Frozen Head Statement


These comments are filed by the Harvey Broome Group of the Sierra Club, which operates in 26 counties in northeastern Tennessee, including Morgan County.

We thank Tennessee State Parks for engaging in long term planning for Frozen Head State Park and Natural Area (“the Park”), which we consider to be the jewel of Tennessee State Parks.  Although small compared to Great Smoky Mountains National Park, it provides many of the natural amenities of the Smokies without the hordes of tourists and automobiles.  Its single, developed campground and several backcountry campgrounds provide the wilderness solitude, quietness, and night sky darkness that is largely missing from other state parks.  The Sierra Club believes that it is important that the park system have some places that are not highly developed, to provide a wilderness experience far different from the development of hotels, golf courses, man-made lakes, and other developments so common at other state parks.

The Draft Management Plan states that the mission of Frozen Head State Park and Natural Area is “to protect and preserve the unique examples of natural, cultural, and scenic resources and to save one of the last vestiges of undisturbed landscapes in the Cumberland Mountain region,” and that Park management is intended to “restore and maintain the diversity and integrity of the resource.”  We fully agree with this mission statement and management objective.  

There is much in the draft Management Plan that furthers this mission, including support for and expansion of the feral hog management plan, the protection and conservation of neotropical and native birds, and protection of the native flora and fauna.  We also agree with the plan to make improvements to the existing toilet facilities, educational activities, and to build a new bathhouse at the Big Cove Campground.   The goal of ADA accessible campsites and toilet facilities can be accomplished in the Big Cove Campground and the existing picnic areas.

However, although it is not explained or justified in the draft plan, the major activity proposed for completion in the next decade appears to be to build an RV campground, with associated utilities, roads, and a check-in station at the Park’s entrance on Flat Fork Road in the Rocky Fork Field. We believe an RV campground is not appropriate anywhere in FHSP&NA, and particularly at this location, for the following reasons:
•    An RV campground is at odds with the stated mission of the Park since an RV campground will neither preserve nor protect the natural, cultural, and scenic resources.
•    Placement of the proposed RV campground and its infrastructure in Rocky Fork Field will directly interfere with current community use and enjoyment of the site as the staging area for the renowned and internationally recognized, annual, Barkley ultramarathon races, as a holiday event area for local community groups and churches, as a site for community volleyball games, as a frequent family use area for picnics and reunions, as a trailhead for a safe and quiet walking trail, and as an overflow parking area for the public during special Park events such as the annual Heritage Day.  For these reasons, the Rocky Fork Field is much valued by the local community and Park guests in its current state and should not be sacrificed.  If this RV park is built, it will seriously and negatively affect the goodwill the Park has developed with the local community, and it will be particularly annoying to the private homeowners who live near the entrance to the Park.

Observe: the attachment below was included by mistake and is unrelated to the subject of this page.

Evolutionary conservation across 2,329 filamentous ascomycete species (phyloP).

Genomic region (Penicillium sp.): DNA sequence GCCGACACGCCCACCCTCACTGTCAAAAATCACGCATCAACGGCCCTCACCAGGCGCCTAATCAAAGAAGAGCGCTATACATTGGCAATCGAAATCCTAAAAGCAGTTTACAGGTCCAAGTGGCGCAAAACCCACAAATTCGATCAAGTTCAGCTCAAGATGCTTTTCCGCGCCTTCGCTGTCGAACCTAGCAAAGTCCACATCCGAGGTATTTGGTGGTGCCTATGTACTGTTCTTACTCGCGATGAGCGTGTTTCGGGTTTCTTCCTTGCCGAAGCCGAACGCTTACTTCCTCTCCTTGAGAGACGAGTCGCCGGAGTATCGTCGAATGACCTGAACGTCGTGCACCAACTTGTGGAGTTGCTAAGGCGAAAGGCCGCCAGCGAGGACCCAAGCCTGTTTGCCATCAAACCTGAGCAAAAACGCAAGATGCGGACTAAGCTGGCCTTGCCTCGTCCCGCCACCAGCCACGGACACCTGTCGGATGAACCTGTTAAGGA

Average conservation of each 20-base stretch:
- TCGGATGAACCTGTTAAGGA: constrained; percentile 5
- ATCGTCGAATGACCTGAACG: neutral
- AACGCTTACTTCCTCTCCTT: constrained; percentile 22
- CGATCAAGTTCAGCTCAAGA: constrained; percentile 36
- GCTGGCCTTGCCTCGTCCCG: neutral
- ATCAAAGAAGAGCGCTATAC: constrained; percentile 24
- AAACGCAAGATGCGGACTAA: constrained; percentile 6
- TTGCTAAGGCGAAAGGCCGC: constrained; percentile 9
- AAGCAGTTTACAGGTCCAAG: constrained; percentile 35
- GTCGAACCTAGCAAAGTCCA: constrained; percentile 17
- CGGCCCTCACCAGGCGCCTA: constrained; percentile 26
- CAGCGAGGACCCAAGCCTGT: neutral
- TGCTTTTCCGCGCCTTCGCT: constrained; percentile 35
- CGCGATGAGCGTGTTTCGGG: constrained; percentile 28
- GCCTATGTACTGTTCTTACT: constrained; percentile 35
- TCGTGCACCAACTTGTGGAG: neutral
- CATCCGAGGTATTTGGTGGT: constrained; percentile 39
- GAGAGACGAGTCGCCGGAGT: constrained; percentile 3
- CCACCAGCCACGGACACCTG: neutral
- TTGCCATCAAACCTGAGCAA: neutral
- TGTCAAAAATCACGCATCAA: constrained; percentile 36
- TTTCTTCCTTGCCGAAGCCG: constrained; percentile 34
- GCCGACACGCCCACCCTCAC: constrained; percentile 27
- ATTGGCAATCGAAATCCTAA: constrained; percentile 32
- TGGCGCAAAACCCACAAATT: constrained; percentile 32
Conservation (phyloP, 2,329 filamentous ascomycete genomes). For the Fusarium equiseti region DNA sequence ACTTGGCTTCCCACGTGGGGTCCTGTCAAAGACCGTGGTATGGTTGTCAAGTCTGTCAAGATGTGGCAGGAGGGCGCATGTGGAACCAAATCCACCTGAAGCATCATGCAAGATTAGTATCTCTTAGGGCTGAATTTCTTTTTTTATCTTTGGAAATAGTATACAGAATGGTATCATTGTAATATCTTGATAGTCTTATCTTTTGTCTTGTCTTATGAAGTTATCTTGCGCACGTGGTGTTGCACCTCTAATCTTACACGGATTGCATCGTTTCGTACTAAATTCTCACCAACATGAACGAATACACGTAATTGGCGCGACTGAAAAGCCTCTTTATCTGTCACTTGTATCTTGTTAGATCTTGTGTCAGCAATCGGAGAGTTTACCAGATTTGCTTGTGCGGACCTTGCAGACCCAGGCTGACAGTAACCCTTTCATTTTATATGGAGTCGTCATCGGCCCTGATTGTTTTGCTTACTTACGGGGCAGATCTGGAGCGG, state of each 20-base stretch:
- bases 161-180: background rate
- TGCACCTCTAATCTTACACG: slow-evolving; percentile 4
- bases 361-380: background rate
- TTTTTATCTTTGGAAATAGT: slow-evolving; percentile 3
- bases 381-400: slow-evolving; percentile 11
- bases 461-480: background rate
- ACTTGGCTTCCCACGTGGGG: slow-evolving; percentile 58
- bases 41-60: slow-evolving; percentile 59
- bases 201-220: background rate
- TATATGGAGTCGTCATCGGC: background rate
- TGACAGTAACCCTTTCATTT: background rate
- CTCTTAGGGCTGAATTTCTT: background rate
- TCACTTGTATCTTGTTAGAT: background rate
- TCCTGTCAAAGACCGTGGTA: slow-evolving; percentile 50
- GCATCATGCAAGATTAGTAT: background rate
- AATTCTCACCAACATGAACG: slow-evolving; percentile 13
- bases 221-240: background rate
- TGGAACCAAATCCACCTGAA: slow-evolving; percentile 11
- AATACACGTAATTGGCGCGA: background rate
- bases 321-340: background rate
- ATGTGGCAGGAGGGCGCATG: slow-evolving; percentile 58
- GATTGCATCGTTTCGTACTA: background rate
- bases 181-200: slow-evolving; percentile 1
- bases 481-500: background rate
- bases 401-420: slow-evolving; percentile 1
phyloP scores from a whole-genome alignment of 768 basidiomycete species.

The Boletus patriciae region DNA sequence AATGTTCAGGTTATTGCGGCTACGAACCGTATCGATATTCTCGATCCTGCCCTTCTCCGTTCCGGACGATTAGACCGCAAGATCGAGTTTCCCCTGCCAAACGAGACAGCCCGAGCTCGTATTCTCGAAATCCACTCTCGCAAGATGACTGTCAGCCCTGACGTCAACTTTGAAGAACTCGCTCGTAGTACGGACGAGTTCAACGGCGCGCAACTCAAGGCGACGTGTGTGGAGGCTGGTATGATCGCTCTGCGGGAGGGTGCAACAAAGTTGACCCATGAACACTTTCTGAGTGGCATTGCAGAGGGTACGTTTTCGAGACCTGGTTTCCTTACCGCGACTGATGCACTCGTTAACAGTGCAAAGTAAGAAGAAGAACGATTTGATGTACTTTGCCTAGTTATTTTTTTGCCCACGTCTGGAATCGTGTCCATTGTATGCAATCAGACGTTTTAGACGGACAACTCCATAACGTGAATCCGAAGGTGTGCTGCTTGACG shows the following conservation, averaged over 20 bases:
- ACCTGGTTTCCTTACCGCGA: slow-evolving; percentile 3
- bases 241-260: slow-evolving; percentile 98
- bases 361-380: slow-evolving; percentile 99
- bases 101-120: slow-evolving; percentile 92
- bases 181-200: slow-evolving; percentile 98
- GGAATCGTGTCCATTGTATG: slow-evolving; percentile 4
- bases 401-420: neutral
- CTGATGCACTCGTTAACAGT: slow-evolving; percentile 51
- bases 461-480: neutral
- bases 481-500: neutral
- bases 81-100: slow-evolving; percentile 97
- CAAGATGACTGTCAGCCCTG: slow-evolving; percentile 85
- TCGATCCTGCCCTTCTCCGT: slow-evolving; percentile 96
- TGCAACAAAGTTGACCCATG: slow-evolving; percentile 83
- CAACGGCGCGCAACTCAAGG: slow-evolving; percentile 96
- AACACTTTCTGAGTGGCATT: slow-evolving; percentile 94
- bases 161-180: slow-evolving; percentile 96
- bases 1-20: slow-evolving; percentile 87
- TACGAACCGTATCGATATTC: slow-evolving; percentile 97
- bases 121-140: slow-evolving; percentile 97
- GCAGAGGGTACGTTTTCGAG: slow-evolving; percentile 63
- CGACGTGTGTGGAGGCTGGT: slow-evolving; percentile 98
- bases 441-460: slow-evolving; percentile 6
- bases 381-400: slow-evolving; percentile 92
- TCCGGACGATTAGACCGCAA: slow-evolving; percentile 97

•    An RV campground in Rocky Fork Field will likely hamper access to the Ross Gap Trail for hikers not staying in the RV park, because the trailhead is at the east edge of the field and parking spaces may be taken up by RV spaces.  This will also hamper access to the Cumberland Trail because the Ross Gap Trail is a connector to the Cumberland Trail.
•    There is no sewer line servicing the Frozen Head State Park and Natural Area. It is unclear how sewage and wastewater from the recreational vehicles will be handled; the Rocky Fork Field soils are shallow, the area is prone to flooding, and either a dump station or a leach field will put the water quality of Flat Fork Creek at risk.  Flat Fork Creek adjacent to Rocky Fork Field is a TDEC water quality reference site for aquatic life in the Cumberland Mountains Ecoregion.  Sediment and other pollution from the RV site would put the integrity of this site at great risk.
•    A state-supported RV campground will compete with local private and commercial campground venues, several of which are developing near the Park.  A 75-unit RV park is under development at the former Brushy Mountain State Prison site.  A smaller RV park has recently opened on TN Highway 62 just south of the Park. Therefore, there is no need for one inside the Park.